Archive for the 'Imperialism' Category

Living in Bad Surroundings in Northern Uganda

Civilians and Ugandan soldiers in Northern Uganda (photo by Peter van Agtmael click on photo for his website)

In his 2008 book Sverker Finnström wrote about how international observers have viewed the conflict in Northern Uganda (which has now moved to the Democratic Republic of the Congo and Southern Sudan) and the realities on the ground:

The causes and consequences of the war in northern Uganda, the reasons for it, and the facts about it–they all differ, depending on whom you are listening to.  There is no one version that is fully agreed upon by all parties involved.  Perhaps this is a truism to many readers, but it is still important to emphasize because contemporary conflict analyses often tend to emphasize single causes for war in ways that are reductionist.  Regarding war in Africa, ethnicity is the most often invoked as one such single cause.  Consequently, African realities are reduced to little more than the antithesis to the roder of Western civilization, which on the other hand is taken for granted as modern and civilized…

During some periods, the [LRA] keep a low profile and their attacks are few, and consequently Ugandan authorities relax, being cooperative and even friendly to outside research.  During other periods, the rebels are very active, and in the Ugandan counterinsurgency practices almost everyone can be regarded as an enemy collaborator, including the researcher…

The war is indeed a global war even if fought on local grounds.  For some two decades, it has rolled back and forth, like the changes from rainy season to dry season and back to rainy season.  The massive influx of international humanitarian aid has ended up being deeply entangled with the realities on the ground

During some periods the rebels are disciplined and seek local support, more like fish in the water, to recall Mao Zedong’s  famous dictum on the guerilla fighters’ absolute need of local support to survive.  In such periods the repressive measures of the Ugandan authorities increase…In January 2003, the magistrate’s court in Gulu town reported that two boys aged fourteen and sixteen who returned home from rebel captivity were charged with reason, and that twenty-five more minors were being held in military custody without charges, under pressure to join the Ugandan army or face treason charges…The justice system became one of the first institutions to suffer from the war, and most cases of rebel as well as Ugandan military abuse of the civil population have not been addressed (8-9).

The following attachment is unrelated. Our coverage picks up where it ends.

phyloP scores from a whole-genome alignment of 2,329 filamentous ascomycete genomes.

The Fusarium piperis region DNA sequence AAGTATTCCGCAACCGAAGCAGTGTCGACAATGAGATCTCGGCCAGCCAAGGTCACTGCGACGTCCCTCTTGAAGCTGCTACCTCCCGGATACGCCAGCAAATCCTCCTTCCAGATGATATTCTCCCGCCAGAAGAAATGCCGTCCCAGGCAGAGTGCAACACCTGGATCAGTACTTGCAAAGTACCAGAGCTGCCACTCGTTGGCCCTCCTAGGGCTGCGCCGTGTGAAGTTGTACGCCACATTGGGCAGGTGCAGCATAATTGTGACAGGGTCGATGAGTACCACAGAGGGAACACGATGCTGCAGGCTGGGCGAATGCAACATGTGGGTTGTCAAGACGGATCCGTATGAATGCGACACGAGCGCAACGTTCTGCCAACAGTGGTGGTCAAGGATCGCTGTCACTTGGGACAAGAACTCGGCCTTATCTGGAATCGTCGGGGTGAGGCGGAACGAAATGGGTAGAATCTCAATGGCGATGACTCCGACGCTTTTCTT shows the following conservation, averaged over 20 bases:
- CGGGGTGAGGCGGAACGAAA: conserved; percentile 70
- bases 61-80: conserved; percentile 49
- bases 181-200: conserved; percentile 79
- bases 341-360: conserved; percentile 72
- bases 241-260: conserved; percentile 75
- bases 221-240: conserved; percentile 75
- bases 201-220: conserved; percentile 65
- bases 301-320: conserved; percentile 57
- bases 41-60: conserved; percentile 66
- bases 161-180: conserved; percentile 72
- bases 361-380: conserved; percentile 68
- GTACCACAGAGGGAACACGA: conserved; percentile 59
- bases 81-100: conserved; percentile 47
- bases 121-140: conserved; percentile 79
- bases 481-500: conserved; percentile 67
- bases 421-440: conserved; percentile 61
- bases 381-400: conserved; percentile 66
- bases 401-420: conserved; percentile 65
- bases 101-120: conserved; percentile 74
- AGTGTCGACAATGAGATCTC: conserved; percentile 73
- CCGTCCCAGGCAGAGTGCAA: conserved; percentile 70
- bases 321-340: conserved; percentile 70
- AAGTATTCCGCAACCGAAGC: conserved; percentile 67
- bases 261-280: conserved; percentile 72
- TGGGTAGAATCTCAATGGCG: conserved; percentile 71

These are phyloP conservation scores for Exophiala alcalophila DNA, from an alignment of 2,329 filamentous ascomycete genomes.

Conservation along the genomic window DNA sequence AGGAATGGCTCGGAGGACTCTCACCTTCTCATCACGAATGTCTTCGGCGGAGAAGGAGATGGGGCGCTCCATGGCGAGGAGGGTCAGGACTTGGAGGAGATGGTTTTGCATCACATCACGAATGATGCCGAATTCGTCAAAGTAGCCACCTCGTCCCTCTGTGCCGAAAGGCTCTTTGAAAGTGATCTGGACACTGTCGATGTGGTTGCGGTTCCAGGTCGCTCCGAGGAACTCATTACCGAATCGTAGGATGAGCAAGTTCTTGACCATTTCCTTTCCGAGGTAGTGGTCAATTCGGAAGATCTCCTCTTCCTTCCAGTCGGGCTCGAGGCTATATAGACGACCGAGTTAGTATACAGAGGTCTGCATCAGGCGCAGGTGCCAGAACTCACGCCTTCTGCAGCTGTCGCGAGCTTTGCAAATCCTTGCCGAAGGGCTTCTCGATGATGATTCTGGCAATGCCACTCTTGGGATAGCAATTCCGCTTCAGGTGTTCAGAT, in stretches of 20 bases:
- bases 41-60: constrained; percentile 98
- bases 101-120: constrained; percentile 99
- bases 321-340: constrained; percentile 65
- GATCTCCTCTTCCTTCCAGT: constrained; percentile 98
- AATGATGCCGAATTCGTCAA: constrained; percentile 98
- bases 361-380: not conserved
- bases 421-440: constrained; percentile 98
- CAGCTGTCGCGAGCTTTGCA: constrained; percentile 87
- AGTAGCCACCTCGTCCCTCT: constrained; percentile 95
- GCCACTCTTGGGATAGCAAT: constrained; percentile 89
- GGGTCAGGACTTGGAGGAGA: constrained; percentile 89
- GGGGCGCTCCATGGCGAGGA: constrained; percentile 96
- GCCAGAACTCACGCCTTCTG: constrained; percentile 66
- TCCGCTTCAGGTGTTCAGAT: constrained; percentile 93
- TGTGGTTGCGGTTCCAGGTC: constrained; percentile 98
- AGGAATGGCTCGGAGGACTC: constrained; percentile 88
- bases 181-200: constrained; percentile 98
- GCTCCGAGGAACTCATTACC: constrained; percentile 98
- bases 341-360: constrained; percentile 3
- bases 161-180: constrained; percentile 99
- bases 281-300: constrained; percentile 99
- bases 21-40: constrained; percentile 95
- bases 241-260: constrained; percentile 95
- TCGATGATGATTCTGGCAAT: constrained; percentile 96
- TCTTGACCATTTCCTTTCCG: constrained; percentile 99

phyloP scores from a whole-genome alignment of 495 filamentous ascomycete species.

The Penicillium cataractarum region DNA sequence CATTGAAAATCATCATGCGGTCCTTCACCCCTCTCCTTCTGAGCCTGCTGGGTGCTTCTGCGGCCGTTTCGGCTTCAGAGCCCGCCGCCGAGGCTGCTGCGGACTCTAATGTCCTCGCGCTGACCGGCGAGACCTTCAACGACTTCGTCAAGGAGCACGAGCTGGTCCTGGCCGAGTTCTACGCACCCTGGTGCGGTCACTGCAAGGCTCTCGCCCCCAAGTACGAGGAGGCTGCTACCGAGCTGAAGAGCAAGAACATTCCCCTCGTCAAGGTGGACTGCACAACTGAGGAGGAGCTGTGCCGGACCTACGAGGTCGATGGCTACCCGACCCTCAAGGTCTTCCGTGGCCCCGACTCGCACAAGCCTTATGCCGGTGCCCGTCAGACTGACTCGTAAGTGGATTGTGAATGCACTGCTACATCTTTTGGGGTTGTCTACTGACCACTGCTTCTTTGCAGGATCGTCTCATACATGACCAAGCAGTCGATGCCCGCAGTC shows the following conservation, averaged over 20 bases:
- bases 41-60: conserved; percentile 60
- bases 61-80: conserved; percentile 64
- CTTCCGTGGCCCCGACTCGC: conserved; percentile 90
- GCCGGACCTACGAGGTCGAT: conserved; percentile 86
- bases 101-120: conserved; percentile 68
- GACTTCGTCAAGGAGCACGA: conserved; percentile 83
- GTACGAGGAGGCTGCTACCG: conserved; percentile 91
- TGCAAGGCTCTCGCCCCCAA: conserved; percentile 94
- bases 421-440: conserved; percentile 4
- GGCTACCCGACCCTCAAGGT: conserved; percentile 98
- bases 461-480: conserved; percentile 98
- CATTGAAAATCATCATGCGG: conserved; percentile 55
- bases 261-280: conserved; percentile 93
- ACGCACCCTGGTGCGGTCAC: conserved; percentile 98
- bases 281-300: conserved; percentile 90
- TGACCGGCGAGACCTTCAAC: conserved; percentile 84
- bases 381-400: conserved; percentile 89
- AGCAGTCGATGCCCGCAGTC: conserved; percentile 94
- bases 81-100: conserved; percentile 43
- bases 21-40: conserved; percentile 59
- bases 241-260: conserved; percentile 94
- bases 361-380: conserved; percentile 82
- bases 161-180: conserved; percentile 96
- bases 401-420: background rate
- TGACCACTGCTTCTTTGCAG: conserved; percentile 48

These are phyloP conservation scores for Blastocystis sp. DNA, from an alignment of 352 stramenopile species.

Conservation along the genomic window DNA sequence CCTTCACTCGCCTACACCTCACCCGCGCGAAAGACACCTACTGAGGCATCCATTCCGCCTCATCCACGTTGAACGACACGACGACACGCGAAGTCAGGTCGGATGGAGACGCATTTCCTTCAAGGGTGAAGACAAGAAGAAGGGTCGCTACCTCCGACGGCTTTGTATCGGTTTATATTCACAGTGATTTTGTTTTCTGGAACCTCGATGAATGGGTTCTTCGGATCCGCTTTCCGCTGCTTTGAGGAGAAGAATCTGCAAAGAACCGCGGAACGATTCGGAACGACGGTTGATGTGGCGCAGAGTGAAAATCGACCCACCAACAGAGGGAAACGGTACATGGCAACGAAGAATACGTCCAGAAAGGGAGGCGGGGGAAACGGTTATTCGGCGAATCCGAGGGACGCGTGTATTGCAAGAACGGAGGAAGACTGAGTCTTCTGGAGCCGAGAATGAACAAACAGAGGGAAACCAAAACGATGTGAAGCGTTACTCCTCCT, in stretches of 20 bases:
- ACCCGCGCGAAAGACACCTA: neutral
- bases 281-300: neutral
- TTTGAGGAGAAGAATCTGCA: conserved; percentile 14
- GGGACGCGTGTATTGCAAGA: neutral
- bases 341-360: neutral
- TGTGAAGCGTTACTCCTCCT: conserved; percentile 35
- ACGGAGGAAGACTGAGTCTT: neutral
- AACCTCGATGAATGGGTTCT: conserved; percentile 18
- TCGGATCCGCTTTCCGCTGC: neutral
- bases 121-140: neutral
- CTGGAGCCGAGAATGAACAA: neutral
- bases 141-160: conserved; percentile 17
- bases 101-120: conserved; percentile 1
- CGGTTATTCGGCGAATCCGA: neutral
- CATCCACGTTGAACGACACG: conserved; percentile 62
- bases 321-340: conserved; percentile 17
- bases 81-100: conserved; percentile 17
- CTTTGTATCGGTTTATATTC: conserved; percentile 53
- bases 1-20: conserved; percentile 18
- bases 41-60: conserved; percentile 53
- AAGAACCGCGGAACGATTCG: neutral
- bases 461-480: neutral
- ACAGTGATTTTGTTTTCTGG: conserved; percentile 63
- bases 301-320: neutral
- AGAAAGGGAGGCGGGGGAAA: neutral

Reference

Finnström, Sverker.  2008.  Living with Bad Surroundings: War, History and Everyday Moments in Northern Uganda.  Durham, USA: Duke University Press.

Transnational Theory and the State

In her new book on globalization, “labor brokerage”, and Filipina/o migrant workers Dr. Robyn Magalit Rodriguez (you can gain access to her current lectures at UC Davis here) offers a critique of current scholarship on globalization (and hence postcolonial and transnational theory).  Especially in the field of Filipina/o studies where a huge focus has been on ignoring the roles of nation states and class structures under the current flows of global capitalism and American imperialism.

Philippine international migration is emblematic of globalization.  In describing the increasing mobility of labor, it is often Filipina and Filipino migrants that scholars refer to as a primary example of this phenomenon.  To suggest that the Philippine state is crucial to an understanding of Philippine international migration, as I do here, therefore, it to make an important intervention in the scholarship on international migration.  Much of the scholarship on international migration of late has tended to reify capital flows from “above” to undersand global labor flows or, in opposition to this scholarship, has examined globalization, specifically immigrant transnationalism from “below.”  My research shows that the state plays a central role in both these processes, but just as importantly my research shows how the state links and mediates between these two processes through a case study of Philippine migration.  I argue that the state is fundamental to globalization, just as importantly global processes constitute the state (143-4).